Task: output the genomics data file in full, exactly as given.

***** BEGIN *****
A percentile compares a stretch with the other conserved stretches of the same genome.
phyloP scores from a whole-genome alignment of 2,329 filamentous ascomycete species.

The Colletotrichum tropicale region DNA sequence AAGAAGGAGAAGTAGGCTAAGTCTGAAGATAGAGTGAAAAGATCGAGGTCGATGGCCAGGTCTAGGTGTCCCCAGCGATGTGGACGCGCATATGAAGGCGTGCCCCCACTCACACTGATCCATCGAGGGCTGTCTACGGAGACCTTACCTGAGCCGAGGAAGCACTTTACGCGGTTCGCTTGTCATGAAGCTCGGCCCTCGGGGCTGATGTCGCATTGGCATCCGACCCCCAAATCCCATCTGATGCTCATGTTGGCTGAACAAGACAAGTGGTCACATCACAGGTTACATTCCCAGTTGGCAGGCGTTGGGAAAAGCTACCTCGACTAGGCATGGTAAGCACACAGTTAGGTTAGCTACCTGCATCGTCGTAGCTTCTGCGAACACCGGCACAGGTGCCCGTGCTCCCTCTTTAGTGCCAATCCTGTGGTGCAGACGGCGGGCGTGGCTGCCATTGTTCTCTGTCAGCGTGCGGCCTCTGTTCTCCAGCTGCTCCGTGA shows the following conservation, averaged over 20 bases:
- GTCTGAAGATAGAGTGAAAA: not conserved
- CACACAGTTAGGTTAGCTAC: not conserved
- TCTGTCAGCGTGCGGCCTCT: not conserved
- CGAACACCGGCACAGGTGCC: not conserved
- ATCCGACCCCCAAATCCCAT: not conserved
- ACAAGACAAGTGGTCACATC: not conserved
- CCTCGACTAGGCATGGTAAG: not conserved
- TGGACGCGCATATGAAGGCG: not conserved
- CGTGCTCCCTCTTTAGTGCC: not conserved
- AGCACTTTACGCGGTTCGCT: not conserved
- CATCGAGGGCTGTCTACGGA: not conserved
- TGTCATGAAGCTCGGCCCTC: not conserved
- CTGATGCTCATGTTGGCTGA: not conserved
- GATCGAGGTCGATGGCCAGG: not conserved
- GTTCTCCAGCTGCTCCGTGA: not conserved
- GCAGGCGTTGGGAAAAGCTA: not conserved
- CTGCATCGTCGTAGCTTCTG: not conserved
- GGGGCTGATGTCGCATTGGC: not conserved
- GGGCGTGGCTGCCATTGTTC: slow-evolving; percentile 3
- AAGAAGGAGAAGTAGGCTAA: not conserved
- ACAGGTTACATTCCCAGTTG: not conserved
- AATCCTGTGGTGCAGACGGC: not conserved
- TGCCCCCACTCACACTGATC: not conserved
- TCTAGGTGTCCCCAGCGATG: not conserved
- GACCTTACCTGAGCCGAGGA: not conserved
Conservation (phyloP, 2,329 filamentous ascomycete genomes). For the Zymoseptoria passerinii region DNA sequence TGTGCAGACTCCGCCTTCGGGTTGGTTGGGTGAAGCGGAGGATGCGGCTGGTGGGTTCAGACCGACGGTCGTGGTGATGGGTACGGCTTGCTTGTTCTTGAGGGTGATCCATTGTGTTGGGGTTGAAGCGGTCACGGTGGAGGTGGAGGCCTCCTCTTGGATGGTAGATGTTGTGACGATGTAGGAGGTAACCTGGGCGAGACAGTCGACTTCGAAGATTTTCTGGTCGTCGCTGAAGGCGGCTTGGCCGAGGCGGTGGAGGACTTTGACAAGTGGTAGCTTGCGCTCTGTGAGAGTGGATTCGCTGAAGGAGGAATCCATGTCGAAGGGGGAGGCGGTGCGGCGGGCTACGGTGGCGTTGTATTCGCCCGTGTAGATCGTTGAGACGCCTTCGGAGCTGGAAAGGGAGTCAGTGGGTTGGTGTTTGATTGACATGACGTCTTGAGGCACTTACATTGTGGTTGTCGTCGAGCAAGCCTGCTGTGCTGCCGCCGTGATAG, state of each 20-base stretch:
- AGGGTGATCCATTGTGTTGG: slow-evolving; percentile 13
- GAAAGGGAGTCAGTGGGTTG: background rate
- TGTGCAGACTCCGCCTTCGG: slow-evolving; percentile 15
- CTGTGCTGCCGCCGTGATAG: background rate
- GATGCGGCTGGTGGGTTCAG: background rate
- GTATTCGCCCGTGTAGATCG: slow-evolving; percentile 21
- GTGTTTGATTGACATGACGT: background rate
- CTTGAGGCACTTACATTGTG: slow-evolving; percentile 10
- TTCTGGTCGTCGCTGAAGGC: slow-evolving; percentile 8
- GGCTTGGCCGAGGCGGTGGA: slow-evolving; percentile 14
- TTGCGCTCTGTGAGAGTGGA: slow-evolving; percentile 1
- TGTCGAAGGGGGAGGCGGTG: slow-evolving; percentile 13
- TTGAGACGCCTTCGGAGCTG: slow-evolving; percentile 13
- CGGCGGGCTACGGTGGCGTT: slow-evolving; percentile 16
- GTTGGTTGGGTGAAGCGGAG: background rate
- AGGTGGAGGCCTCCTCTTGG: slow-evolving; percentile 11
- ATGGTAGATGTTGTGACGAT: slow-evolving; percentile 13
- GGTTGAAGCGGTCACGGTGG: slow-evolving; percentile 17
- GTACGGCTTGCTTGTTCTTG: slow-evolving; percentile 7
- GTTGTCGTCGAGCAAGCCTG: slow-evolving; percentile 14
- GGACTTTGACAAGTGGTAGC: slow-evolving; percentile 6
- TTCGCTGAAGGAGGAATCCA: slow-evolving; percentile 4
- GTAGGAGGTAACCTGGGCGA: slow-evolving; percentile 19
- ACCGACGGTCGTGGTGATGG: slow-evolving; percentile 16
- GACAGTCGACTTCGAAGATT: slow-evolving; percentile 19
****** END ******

A percentile compares a stretch with the other conserved stretches of the same genome.
phyloP scores from a whole-genome alignment of 2,329 filamentous ascomycete species.

The Colletotrichum tropicale region DNA sequence AAGAAGGAGAAGTAGGCTAAGTCTGAAGATAGAGTGAAAAGATCGAGGTCGATGGCCAGGTCTAGGTGTCCCCAGCGATGTGGACGCGCATATGAAGGCGTGCCCCCACTCACACTGATCCATCGAGGGCTGTCTACGGAGACCTTACCTGAGCCGAGGAAGCACTTTACGCGGTTCGCTTGTCATGAAGCTCGGCCCTCGGGGCTGATGTCGCATTGGCATCCGACCCCCAAATCCCATCTGATGCTCATGTTGGCTGAACAAGACAAGTGGTCACATCACAGGTTACATTCCCAGTTGGCAGGCGTTGGGAAAAGCTACCTCGACTAGGCATGGTAAGCACACAGTTAGGTTAGCTACCTGCATCGTCGTAGCTTCTGCGAACACCGGCACAGGTGCCCGTGCTCCCTCTTTAGTGCCAATCCTGTGGTGCAGACGGCGGGCGTGGCTGCCATTGTTCTCTGTCAGCGTGCGGCCTCTGTTCTCCAGCTGCTCCGTGA shows the following conservation, averaged over 20 bases:
- GTCTGAAGATAGAGTGAAAA: not conserved
- CACACAGTTAGGTTAGCTAC: not conserved
- TCTGTCAGCGTGCGGCCTCT: not conserved
- CGAACACCGGCACAGGTGCC: not conserved
- ATCCGACCCCCAAATCCCAT: not conserved
- ACAAGACAAGTGGTCACATC: not conserved
- CCTCGACTAGGCATGGTAAG: not conserved
- TGGACGCGCATATGAAGGCG: not conserved
- CGTGCTCCCTCTTTAGTGCC: not conserved
- AGCACTTTACGCGGTTCGCT: not conserved
- CATCGAGGGCTGTCTACGGA: not conserved
- TGTCATGAAGCTCGGCCCTC: not conserved
- CTGATGCTCATGTTGGCTGA: not conserved
- GATCGAGGTCGATGGCCAGG: not conserved
- GTTCTCCAGCTGCTCCGTGA: not conserved
- GCAGGCGTTGGGAAAAGCTA: not conserved
- CTGCATCGTCGTAGCTTCTG: not conserved
- GGGGCTGATGTCGCATTGGC: not conserved
- GGGCGTGGCTGCCATTGTTC: slow-evolving; percentile 3
- AAGAAGGAGAAGTAGGCTAA: not conserved
- ACAGGTTACATTCCCAGTTG: not conserved
- AATCCTGTGGTGCAGACGGC: not conserved
- TGCCCCCACTCACACTGATC: not conserved
- TCTAGGTGTCCCCAGCGATG: not conserved
- GACCTTACCTGAGCCGAGGA: not conserved
Conservation (phyloP, 2,329 filamentous ascomycete genomes). For the Zymoseptoria passerinii region DNA sequence TGTGCAGACTCCGCCTTCGGGTTGGTTGGGTGAAGCGGAGGATGCGGCTGGTGGGTTCAGACCGACGGTCGTGGTGATGGGTACGGCTTGCTTGTTCTTGAGGGTGATCCATTGTGTTGGGGTTGAAGCGGTCACGGTGGAGGTGGAGGCCTCCTCTTGGATGGTAGATGTTGTGACGATGTAGGAGGTAACCTGGGCGAGACAGTCGACTTCGAAGATTTTCTGGTCGTCGCTGAAGGCGGCTTGGCCGAGGCGGTGGAGGACTTTGACAAGTGGTAGCTTGCGCTCTGTGAGAGTGGATTCGCTGAAGGAGGAATCCATGTCGAAGGGGGAGGCGGTGCGGCGGGCTACGGTGGCGTTGTATTCGCCCGTGTAGATCGTTGAGACGCCTTCGGAGCTGGAAAGGGAGTCAGTGGGTTGGTGTTTGATTGACATGACGTCTTGAGGCACTTACATTGTGGTTGTCGTCGAGCAAGCCTGCTGTGCTGCCGCCGTGATAG, state of each 20-base stretch:
- AGGGTGATCCATTGTGTTGG: slow-evolving; percentile 13
- GAAAGGGAGTCAGTGGGTTG: background rate
- TGTGCAGACTCCGCCTTCGG: slow-evolving; percentile 15
- CTGTGCTGCCGCCGTGATAG: background rate
- GATGCGGCTGGTGGGTTCAG: background rate
- GTATTCGCCCGTGTAGATCG: slow-evolving; percentile 21
- GTGTTTGATTGACATGACGT: background rate
- CTTGAGGCACTTACATTGTG: slow-evolving; percentile 10
- TTCTGGTCGTCGCTGAAGGC: slow-evolving; percentile 8
- GGCTTGGCCGAGGCGGTGGA: slow-evolving; percentile 14
- TTGCGCTCTGTGAGAGTGGA: slow-evolving; percentile 1
- TGTCGAAGGGGGAGGCGGTG: slow-evolving; percentile 13
- TTGAGACGCCTTCGGAGCTG: slow-evolving; percentile 13
- CGGCGGGCTACGGTGGCGTT: slow-evolving; percentile 16
- GTTGGTTGGGTGAAGCGGAG: background rate
- AGGTGGAGGCCTCCTCTTGG: slow-evolving; percentile 11
- ATGGTAGATGTTGTGACGAT: slow-evolving; percentile 13
- GGTTGAAGCGGTCACGGTGG: slow-evolving; percentile 17
- GTACGGCTTGCTTGTTCTTG: slow-evolving; percentile 7
- GTTGTCGTCGAGCAAGCCTG: slow-evolving; percentile 14
- GGACTTTGACAAGTGGTAGC: slow-evolving; percentile 6
- TTCGCTGAAGGAGGAATCCA: slow-evolving; percentile 4
- GTAGGAGGTAACCTGGGCGA: slow-evolving; percentile 19
- ACCGACGGTCGTGGTGATGG: slow-evolving; percentile 16
- GACAGTCGACTTCGAAGATT: slow-evolving; percentile 19